Birdwell said that despite the worldwide appeal of the BNP Paribas Open, locals are important to the tourney organizers; in fact, locals receive discounts (along with seniors, students and military personnel), and Birdwell pointed out that admission is free on March 6 and 7, the first two days of the tournament.

While American men’s tennis has been in decline for a while, the BNP Paribas Open continues to grow—in part because it has become more of a festival-type event, with many ways to entertain tournament-goers both inside and outside of the main stadiums. Plans for a tennis museum are also in the works.

For more information on the BNP Paribas Open, visit www.bnpparibasopen.com.

Steve Kelly can be reached at This email address is being protected from spambots. You need JavaScript enabled to view it.. Follow him on Twitter @skellynj.

Published in Sports

There was no Indian Wells Tennis Garden back in 1996. That’s when I started covering what’s now known as the BNP Paribas Open. Back then, the tourney was held at the Hyatt Grand Champions.

The tournament’s champions come and go, but some of the folks responsible for what the tournament has become are here to stay. In this case, a hippie tennis star from South Africa, and a girl from Boston who taught herself tennis by hitting a ball against a backboard, were instrumental in bringing what is now the BNP Paribas Open to its current glory.

The hippie is Ray Moore, the Tennis Garden and tournament CEO, and the girl is Dee Dee Felich, assistant tournament director and the former senior VP.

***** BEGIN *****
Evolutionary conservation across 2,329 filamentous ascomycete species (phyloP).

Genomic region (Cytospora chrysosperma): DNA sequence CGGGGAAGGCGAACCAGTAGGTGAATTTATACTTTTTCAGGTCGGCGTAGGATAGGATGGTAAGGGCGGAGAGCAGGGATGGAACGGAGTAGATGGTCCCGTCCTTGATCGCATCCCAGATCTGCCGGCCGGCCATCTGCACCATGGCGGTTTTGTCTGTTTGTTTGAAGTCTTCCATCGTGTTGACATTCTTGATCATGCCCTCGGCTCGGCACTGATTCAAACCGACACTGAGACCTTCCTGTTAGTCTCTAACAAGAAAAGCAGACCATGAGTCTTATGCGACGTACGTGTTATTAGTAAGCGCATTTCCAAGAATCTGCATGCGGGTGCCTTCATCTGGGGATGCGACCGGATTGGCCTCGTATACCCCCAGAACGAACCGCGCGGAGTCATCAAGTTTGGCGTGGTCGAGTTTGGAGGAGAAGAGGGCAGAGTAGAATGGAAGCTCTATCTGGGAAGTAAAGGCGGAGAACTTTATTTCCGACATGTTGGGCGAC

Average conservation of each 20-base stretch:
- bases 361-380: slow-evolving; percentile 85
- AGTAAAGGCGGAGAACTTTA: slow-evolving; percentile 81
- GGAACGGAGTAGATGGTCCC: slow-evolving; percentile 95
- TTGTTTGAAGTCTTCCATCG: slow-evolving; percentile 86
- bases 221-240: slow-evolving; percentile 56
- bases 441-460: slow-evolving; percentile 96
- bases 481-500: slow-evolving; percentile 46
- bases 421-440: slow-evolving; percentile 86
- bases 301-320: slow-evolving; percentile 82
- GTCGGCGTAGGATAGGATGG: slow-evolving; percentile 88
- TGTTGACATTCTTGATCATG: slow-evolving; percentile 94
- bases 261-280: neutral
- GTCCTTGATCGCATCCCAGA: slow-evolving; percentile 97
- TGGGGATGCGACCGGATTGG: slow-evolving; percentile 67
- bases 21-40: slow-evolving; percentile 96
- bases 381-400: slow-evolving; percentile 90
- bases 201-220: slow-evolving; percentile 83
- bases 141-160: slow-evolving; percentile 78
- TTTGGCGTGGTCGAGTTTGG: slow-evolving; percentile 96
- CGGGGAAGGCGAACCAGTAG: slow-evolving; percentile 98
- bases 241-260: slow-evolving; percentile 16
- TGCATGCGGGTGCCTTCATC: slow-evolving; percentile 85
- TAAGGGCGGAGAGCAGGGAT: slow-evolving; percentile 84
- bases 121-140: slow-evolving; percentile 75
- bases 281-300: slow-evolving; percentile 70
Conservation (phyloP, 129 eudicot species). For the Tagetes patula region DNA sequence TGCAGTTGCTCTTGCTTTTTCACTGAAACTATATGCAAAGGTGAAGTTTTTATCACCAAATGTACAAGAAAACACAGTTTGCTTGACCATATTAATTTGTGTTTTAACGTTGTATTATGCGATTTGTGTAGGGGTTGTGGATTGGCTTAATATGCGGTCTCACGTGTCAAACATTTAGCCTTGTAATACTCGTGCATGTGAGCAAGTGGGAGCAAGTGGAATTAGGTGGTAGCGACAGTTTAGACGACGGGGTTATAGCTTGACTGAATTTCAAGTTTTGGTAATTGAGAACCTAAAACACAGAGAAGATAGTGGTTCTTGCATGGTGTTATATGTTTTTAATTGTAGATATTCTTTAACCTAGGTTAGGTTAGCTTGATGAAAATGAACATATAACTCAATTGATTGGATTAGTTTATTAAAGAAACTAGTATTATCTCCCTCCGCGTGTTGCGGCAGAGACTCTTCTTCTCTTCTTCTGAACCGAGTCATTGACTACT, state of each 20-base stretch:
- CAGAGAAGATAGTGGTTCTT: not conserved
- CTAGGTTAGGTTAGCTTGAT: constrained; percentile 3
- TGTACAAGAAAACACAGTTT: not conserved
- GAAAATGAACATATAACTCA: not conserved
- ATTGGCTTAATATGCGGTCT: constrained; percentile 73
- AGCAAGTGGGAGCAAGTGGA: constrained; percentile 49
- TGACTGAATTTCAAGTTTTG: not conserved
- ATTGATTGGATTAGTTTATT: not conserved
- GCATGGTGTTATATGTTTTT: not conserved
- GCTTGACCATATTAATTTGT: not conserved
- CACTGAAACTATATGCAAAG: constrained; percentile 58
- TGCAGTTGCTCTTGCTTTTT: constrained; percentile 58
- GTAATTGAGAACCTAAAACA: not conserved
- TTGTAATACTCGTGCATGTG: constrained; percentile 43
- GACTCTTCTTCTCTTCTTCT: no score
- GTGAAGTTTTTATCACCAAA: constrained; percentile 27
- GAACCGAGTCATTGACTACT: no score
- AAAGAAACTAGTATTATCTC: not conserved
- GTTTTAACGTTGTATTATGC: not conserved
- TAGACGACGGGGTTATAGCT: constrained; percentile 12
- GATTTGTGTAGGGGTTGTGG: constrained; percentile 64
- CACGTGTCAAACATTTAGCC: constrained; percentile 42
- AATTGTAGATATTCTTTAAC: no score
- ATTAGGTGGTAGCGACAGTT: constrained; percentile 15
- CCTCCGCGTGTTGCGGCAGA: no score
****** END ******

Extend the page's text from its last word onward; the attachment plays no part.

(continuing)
In 1981, Felich, then 23, arrived in Palm Springs to meet her new boss, Charlie Pasarell. He was working on a new tennis tournament at Mission Hills. The tourney was called the Xerox Grand Champions.

“Everyone was on their hands and knees sorting out numbers and letters for the scoreboards, so I joined the group and did whatever needed to be done,” remembers Felich.

When the tourney moved to the La Quinta Resort, Pasarell and Felich had a miniature office. She’d have to go under the table to pick up a call when they were both working the telephones—and they’d back into each other every time they had a visitor!

When the tourney moved to the Hyatt Grand Champions, Felich used her lunch break to breast-feed her newborn son in a hotel room. There was no time to go home.

Once, she recalls, the desert wind was so strong that it was knocking the advertisement plaques off of the courts.